"Superfoods weren't big until about five years ago," says Wood. "We had aloe vera, spirulina and maybe bee pollen, but that was about it. But around 2005, other magical foods began to creep in, and while some well known ones, like goji berries, aren't Latin American, around 60 per cent of them are. Perhaps South America is abundant in nutritious superfoods because of its fertile soil, which hasn't been as intensively farmed as in other parts of the world."
But not all food experts are convinced. Dietitian Sue Baic is keen to sound a note of caution, especially with the term superfood.
"Calling a food a superfood singles it out as being necessary or special, but in reality all fruits, vegetables and wholegrains could count as superfoods in terms of nutrition," she says. "The traditional Western vegetables are just as good as some of the exotic ones. There's the risk that some consumers may think these unusual foods are inherently superior to the ones available in their own country - that's not true."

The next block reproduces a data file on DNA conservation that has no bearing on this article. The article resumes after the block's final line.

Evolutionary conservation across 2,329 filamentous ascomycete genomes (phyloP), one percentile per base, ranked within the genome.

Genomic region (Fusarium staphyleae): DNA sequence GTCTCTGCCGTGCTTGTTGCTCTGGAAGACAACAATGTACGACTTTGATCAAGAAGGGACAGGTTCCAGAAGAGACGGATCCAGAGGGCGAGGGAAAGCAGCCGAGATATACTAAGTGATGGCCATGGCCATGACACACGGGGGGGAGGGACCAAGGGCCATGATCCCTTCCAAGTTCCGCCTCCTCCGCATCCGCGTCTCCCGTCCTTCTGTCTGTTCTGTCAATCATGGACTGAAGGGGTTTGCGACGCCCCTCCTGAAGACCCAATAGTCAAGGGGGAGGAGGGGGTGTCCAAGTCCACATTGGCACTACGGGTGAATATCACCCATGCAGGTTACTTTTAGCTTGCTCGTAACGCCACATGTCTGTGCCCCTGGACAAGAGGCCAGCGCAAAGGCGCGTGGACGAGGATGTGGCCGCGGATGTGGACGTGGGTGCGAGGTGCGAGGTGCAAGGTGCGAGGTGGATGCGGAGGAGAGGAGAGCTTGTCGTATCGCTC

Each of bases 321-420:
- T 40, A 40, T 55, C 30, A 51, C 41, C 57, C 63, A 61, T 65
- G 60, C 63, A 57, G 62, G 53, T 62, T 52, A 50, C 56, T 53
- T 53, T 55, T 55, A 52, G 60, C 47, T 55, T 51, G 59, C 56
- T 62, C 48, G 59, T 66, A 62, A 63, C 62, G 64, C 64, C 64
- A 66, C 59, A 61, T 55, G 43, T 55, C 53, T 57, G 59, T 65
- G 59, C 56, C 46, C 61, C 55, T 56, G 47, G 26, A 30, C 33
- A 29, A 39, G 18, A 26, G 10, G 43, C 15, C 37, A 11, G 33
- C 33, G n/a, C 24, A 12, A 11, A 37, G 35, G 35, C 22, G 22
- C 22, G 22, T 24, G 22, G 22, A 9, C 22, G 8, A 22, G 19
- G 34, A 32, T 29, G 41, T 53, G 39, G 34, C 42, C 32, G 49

Although a fan of foods such as quinoa, and while acknowledging that many of us could do with eating more wholegrain, Baic argues that wholegrain cereal, wholegrain bread and porridge oats can be just as good and healthy. Nevertheless, she agrees that the more unusual foods could have their place and may be worth dipping into.
"If these foods help to broaden the diet and increase interest in food and cooking - then all is well and good," she says. "I think the message must be that these are interesting food products, with good nutrients - but they're certainly not essential."